What is Lactation Infection?
The prognosis for a rabbit with lactation infection is drastically improved if treatment is commenced immediately. If your lactating rabbit is showing symptoms of a lactation infection such as anorexia or redness and swelling of the mammary glands, it is vital that you contact your veterinarian immediately.
Lactation infection, or septic mastitis is the inflammation and infection of the mammary glands in female does. Trauma and poor sanitation are risk factors for developing mastitis, which presents with inflammation and redness.
Symptoms of Lactation Infection in Rabbits
One of the most common symptoms is heat and swelling to the mammary area, this often starts in one gland and then spreads, with localised discolor to skin ranging from red to dark blue.
Other symptoms may include:
- Discharge that may or may not be containing pus
- Aggression or irritation when nursing young due to pain
- Death or illness in the young
Disorders of the mammary glands in rabbits include:
- Primary bacterial infection (causative organisms include Staphylococcus and Streptococcus species)
- Cystic mastitis (hormonal and often occurring in non-breeding females and associated with increased estrogen, uterine hyperplasia or tumors such as uterine adenocarcinoma)
- Secondary bacterial infection following malignant or benign tumors or cancers
Causes of Lactation Infection in Rabbits
- Due to the nature of the illness females only are affected, however, there appears to be no geographic, breed or age bias
- Factors that increase the risk are heavy lactation, injury to the teat or mammary gland, abrasive bedding or caging
- Mastitis can be caused by the bacteria Streptococcus aureus and Streptococcus pasteurella being introduced through the duct in the teat
Diagnosis of Lactation Infection in Rabbits
Your veterinarian will look at the clinical signs and history of your pet. If your pet is presenting with a fever, swollen mammary glands and a history of lactation, mastitis will be suspected. To confirm septic mastitis, she may express exudates from the gland for cytology or bacteria cultures. The results of these cultures will confirm the diagnosis and determine the best medication for treatment. A complete blood count, chemical blood profile, and urinalysis may also be carried out which will be able to confirm if a systemic infection has occurred.
Treatment of Lactation Infection in Rabbits
Ideally your veterinarian would await the results of the bacterial cultures prior to commencing antibiotic treatment, however as the prognosis for rabbits is drastically improved by early treatment your veterinarian will choose the most appropriate medication based on your pet’s clinical signs and most likely causative bacteria. When culture results become available your veterinarian may escalate treatment by selecting a stronger drug, or de-escalate treatment to a lower-tier drug if indicated.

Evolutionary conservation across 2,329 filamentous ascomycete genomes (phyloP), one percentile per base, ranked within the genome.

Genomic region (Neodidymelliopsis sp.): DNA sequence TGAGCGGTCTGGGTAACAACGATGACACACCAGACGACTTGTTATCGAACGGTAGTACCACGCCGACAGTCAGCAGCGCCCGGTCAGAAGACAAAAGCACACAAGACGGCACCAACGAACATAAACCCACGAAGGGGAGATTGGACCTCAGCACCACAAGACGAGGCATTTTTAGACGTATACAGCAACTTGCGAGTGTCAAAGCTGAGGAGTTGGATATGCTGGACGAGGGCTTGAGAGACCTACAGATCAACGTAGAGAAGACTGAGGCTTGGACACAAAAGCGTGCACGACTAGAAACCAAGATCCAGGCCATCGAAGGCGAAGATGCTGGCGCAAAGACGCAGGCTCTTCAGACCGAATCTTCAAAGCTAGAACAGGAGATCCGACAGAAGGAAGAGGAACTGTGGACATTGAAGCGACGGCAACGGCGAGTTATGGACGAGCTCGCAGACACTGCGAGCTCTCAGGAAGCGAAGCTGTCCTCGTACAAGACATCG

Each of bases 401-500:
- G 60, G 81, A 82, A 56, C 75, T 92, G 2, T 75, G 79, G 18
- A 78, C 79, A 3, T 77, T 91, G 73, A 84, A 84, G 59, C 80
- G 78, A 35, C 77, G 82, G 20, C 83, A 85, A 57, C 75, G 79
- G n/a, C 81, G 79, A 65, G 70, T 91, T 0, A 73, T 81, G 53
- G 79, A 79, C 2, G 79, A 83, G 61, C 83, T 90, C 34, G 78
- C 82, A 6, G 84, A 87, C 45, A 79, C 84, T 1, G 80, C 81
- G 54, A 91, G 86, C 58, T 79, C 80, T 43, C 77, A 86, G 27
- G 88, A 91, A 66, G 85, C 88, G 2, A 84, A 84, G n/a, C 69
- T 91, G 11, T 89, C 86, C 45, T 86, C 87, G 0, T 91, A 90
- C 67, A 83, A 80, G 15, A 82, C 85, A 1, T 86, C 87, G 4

The most common choices are enrofloxacin or a trimethoprim-sulfamethoxazole combination. These medications may cause diarrhea, so force feeding of high calorie, nutrient dense food may be necessary for your pet’s well-being. High-fibre foods may also provide support to the gastrointestinal system. Pain relief will be offered through NSAIDS or opiates. Your veterinarian may perform blood tests prior to giving the NSAID as it is metabolized by the liver and contraindicated for animals suffering from renal or liver failure.
Fluid therapy may be given to help regulate temperature and maintain hydration status. Heat packs can be applied 3-4 times daily and tissue massage may be helpful to promote drainage.
Young rabbits will need to be removed from the mother. Due to the risk of passing infection to other female rabbits, it is not recommended that the young are placed in other litters. Your veterinarian will be able to advise the best option for them depending on age. From 6-8 weeks weaning can be successful and the prognosis is good. For younger kits, bottle-feeding is an option, however it can be difficult and in some cases the most humane option may be euthanasia.
Surgical excision or mastectomy may be necessary if your pet has a severe infection. Risks are involved with surgery due to the need for sedation or general anesthetic which may depress the respiratory and cardiovascular systems.
Recovery of Lactation Infection in Rabbits
The prognosis is variable depending on how quickly treatment is sought. If your pet is given prompt treatment, the prognosis is good. Unfortunately, the prognosis for the litter is guarded, particularly for the very young, in these cases euthanasia may be the most humane option.
To prevent re-infection, ensure your pet’s bedding is changed and enclosure thoroughly disinfected. If an abscess-drain surgery has taken place, your rabbit will need to revisit the veterinarian for drain and suture removal. For rabbits who require a mastectomy, follow-up appointments will be essential. Seroma (buildup of bodily fluids) is a common problem after mastectomy in rabbits, and your pet may need ongoing care to drain the fluid.